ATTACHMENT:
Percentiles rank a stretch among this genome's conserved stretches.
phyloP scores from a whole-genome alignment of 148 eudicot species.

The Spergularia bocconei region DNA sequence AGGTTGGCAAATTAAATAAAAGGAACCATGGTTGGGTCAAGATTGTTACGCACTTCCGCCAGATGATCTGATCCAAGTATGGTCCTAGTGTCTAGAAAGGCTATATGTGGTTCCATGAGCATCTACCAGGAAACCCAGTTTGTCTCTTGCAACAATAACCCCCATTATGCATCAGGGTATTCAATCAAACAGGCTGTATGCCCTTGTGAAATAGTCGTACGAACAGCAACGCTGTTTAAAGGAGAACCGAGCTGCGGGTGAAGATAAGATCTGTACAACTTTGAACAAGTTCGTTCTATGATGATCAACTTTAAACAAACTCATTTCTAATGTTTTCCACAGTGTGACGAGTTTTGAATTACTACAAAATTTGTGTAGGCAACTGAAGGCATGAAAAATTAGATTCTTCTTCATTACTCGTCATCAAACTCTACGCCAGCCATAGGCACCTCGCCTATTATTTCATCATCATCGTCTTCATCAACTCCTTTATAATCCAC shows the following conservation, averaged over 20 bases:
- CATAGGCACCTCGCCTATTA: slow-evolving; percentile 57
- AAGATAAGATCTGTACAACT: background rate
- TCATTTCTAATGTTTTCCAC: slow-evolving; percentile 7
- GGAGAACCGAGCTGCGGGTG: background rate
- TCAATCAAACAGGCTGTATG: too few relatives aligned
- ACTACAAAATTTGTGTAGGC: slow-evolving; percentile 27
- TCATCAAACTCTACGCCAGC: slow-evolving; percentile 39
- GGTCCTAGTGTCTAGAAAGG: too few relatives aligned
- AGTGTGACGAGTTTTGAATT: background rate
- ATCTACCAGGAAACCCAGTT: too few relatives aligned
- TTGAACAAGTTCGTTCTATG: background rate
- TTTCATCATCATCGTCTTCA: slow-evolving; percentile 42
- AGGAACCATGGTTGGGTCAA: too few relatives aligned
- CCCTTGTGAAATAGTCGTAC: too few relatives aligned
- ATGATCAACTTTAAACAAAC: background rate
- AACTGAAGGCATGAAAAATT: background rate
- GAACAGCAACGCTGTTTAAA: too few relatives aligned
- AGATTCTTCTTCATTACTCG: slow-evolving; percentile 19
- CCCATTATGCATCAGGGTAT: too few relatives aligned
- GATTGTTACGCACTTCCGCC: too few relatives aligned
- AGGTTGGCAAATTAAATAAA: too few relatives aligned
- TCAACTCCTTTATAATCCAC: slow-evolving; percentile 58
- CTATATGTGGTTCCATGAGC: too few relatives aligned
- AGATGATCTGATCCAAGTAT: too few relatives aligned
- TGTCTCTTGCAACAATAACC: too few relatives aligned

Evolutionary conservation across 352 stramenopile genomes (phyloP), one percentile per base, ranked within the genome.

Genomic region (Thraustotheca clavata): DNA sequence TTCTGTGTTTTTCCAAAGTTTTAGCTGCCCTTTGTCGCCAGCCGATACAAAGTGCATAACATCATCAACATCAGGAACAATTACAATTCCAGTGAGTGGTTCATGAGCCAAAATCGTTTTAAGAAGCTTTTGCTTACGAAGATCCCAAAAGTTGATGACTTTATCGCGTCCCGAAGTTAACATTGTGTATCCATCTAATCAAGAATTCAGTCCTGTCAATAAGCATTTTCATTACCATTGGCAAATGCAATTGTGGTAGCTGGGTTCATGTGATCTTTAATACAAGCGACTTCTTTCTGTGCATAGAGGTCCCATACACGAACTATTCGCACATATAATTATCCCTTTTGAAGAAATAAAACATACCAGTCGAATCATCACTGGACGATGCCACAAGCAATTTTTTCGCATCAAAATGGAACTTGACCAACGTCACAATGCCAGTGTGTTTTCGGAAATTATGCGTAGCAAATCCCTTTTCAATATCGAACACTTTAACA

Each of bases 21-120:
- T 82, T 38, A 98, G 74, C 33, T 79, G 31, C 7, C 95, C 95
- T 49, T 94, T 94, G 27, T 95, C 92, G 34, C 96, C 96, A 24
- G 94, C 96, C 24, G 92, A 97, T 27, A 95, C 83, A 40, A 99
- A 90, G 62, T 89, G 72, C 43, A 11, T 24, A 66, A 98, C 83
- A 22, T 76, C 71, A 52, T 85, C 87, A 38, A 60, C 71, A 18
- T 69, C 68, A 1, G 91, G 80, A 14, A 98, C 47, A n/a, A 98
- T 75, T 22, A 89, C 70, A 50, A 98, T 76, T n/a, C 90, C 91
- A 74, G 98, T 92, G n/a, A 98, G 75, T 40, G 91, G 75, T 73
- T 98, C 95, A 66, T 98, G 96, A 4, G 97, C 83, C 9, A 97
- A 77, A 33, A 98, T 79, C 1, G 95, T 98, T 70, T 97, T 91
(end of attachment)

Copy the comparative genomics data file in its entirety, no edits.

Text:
Percentiles rank a stretch among this genome's conserved stretches.
phyloP scores from a whole-genome alignment of 148 eudicot species.

The Spergularia bocconei region DNA sequence AGGTTGGCAAATTAAATAAAAGGAACCATGGTTGGGTCAAGATTGTTACGCACTTCCGCCAGATGATCTGATCCAAGTATGGTCCTAGTGTCTAGAAAGGCTATATGTGGTTCCATGAGCATCTACCAGGAAACCCAGTTTGTCTCTTGCAACAATAACCCCCATTATGCATCAGGGTATTCAATCAAACAGGCTGTATGCCCTTGTGAAATAGTCGTACGAACAGCAACGCTGTTTAAAGGAGAACCGAGCTGCGGGTGAAGATAAGATCTGTACAACTTTGAACAAGTTCGTTCTATGATGATCAACTTTAAACAAACTCATTTCTAATGTTTTCCACAGTGTGACGAGTTTTGAATTACTACAAAATTTGTGTAGGCAACTGAAGGCATGAAAAATTAGATTCTTCTTCATTACTCGTCATCAAACTCTACGCCAGCCATAGGCACCTCGCCTATTATTTCATCATCATCGTCTTCATCAACTCCTTTATAATCCAC shows the following conservation, averaged over 20 bases:
- CATAGGCACCTCGCCTATTA: slow-evolving; percentile 57
- AAGATAAGATCTGTACAACT: background rate
- TCATTTCTAATGTTTTCCAC: slow-evolving; percentile 7
- GGAGAACCGAGCTGCGGGTG: background rate
- TCAATCAAACAGGCTGTATG: too few relatives aligned
- ACTACAAAATTTGTGTAGGC: slow-evolving; percentile 27
- TCATCAAACTCTACGCCAGC: slow-evolving; percentile 39
- GGTCCTAGTGTCTAGAAAGG: too few relatives aligned
- AGTGTGACGAGTTTTGAATT: background rate
- ATCTACCAGGAAACCCAGTT: too few relatives aligned
- TTGAACAAGTTCGTTCTATG: background rate
- TTTCATCATCATCGTCTTCA: slow-evolving; percentile 42
- AGGAACCATGGTTGGGTCAA: too few relatives aligned
- CCCTTGTGAAATAGTCGTAC: too few relatives aligned
- ATGATCAACTTTAAACAAAC: background rate
- AACTGAAGGCATGAAAAATT: background rate
- GAACAGCAACGCTGTTTAAA: too few relatives aligned
- AGATTCTTCTTCATTACTCG: slow-evolving; percentile 19
- CCCATTATGCATCAGGGTAT: too few relatives aligned
- GATTGTTACGCACTTCCGCC: too few relatives aligned
- AGGTTGGCAAATTAAATAAA: too few relatives aligned
- TCAACTCCTTTATAATCCAC: slow-evolving; percentile 58
- CTATATGTGGTTCCATGAGC: too few relatives aligned
- AGATGATCTGATCCAAGTAT: too few relatives aligned
- TGTCTCTTGCAACAATAACC: too few relatives aligned

Evolutionary conservation across 352 stramenopile genomes (phyloP), one percentile per base, ranked within the genome.

Genomic region (Thraustotheca clavata): DNA sequence TTCTGTGTTTTTCCAAAGTTTTAGCTGCCCTTTGTCGCCAGCCGATACAAAGTGCATAACATCATCAACATCAGGAACAATTACAATTCCAGTGAGTGGTTCATGAGCCAAAATCGTTTTAAGAAGCTTTTGCTTACGAAGATCCCAAAAGTTGATGACTTTATCGCGTCCCGAAGTTAACATTGTGTATCCATCTAATCAAGAATTCAGTCCTGTCAATAAGCATTTTCATTACCATTGGCAAATGCAATTGTGGTAGCTGGGTTCATGTGATCTTTAATACAAGCGACTTCTTTCTGTGCATAGAGGTCCCATACACGAACTATTCGCACATATAATTATCCCTTTTGAAGAAATAAAACATACCAGTCGAATCATCACTGGACGATGCCACAAGCAATTTTTTCGCATCAAAATGGAACTTGACCAACGTCACAATGCCAGTGTGTTTTCGGAAATTATGCGTAGCAAATCCCTTTTCAATATCGAACACTTTAACA

Each of bases 21-120:
- T 82, T 38, A 98, G 74, C 33, T 79, G 31, C 7, C 95, C 95
- T 49, T 94, T 94, G 27, T 95, C 92, G 34, C 96, C 96, A 24
- G 94, C 96, C 24, G 92, A 97, T 27, A 95, C 83, A 40, A 99
- A 90, G 62, T 89, G 72, C 43, A 11, T 24, A 66, A 98, C 83
- A 22, T 76, C 71, A 52, T 85, C 87, A 38, A 60, C 71, A 18
- T 69, C 68, A 1, G 91, G 80, A 14, A 98, C 47, A n/a, A 98
- T 75, T 22, A 89, C 70, A 50, A 98, T 76, T n/a, C 90, C 91
- A 74, G 98, T 92, G n/a, A 98, G 75, T 40, G 91, G 75, T 73
- T 98, C 95, A 66, T 98, G 96, A 4, G 97, C 83, C 9, A 97
- A 77, A 33, A 98, T 79, C 1, G 95, T 98, T 70, T 97, T 91